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Bone metastases in advanced prostate cancer: Clinical manifestations and diagnosis

A Oliver Sartor, MD
Steven J DiBiase, MD
Section Editors
Nicholas Vogelzang, MD
W Robert Lee, MD, MS, MEd
Jerome P Richie, MD, FACS
Deputy Editor
Michael E Ross, MD


The spectrum of clinical manifestations of prostate cancer has changed substantially since the introduction of prostate specific antigen (PSA) screening, with a higher percentage of men now having localized disease at presentation. However, metastatic prostate cancer remains an important clinical problem, both in terms of the number of affected men and its impact on quality of life.

The bones of the axial skeleton are the predominant site of metastasis in most men with metastatic prostate cancer (image 1), and these lesions can cause pain, debility, and/or functional impairment. The clinical manifestations and diagnostic assessment of bone metastases in men with prostate cancer are reviewed here.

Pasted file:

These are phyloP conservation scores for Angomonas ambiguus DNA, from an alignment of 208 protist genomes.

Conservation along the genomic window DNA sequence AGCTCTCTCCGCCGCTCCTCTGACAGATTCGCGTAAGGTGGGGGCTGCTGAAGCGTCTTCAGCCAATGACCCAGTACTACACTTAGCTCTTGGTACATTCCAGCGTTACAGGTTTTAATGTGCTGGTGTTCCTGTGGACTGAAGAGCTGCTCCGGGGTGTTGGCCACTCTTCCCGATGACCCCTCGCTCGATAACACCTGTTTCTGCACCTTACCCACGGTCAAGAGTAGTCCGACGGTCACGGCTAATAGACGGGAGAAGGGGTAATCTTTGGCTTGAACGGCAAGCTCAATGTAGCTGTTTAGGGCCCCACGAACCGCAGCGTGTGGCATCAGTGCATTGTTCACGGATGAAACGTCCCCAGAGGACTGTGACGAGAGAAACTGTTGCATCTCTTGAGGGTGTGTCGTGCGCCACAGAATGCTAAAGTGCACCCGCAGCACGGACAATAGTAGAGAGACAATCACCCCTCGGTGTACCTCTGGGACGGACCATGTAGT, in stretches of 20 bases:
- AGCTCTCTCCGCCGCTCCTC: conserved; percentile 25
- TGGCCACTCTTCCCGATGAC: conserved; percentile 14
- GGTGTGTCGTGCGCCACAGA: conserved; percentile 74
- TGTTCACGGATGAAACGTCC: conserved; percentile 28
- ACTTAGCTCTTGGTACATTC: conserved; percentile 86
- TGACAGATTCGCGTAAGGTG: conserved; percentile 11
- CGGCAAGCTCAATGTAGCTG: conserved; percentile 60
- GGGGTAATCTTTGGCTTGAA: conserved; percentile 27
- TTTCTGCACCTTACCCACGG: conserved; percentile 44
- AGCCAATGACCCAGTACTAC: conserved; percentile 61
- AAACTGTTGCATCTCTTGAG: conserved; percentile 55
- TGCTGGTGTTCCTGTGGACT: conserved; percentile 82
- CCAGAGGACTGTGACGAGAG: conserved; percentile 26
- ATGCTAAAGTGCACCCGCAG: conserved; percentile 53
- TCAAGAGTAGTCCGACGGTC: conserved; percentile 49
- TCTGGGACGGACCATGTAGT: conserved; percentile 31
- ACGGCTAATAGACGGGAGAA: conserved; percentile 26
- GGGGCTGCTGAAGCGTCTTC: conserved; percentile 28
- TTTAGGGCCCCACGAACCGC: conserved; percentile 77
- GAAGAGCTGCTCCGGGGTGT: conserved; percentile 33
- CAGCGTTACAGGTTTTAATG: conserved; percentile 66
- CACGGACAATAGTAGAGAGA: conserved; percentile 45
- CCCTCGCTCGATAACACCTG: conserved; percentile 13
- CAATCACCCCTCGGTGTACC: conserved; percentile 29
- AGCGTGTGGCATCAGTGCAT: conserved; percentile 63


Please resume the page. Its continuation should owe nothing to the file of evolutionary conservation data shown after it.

An overview of bone metastases is presented separately, as is a discussion of the management of prostate cancer bone metastases. (See "Overview of the epidemiology, clinical presentation, diagnosis, and management of adult patients with bone metastasis" and "Bone metastases in advanced prostate cancer: Management".)


Malignant cells are widely disseminated in men with advanced prostate cancer. However, metastases preferentially develop in the bones of the axial skeleton, where red marrow is most abundant. The reasons for this pattern of metastasis are unclear, but the leading hypothesis focuses on symbiotic interactions between prostate cancer cells and bone stromal cells, such as osteoblasts, osteoclasts, and fibroblasts.

The bone metastases in men with prostate cancer are usually osteoblastic (ie, characterized by new bone formation). However, increases in bone resorption have been consistently demonstrated histologically and biochemically. Bone destruction is an important factor in the etiology of pain and other complications due to bone metastases, although it is unclear if such bone destruction precedes the development of osteoblastic metastases or is a consequence of increased bone formation.


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Literature review current through: Sep 2016. | This topic last updated: Mar 18, 2016.
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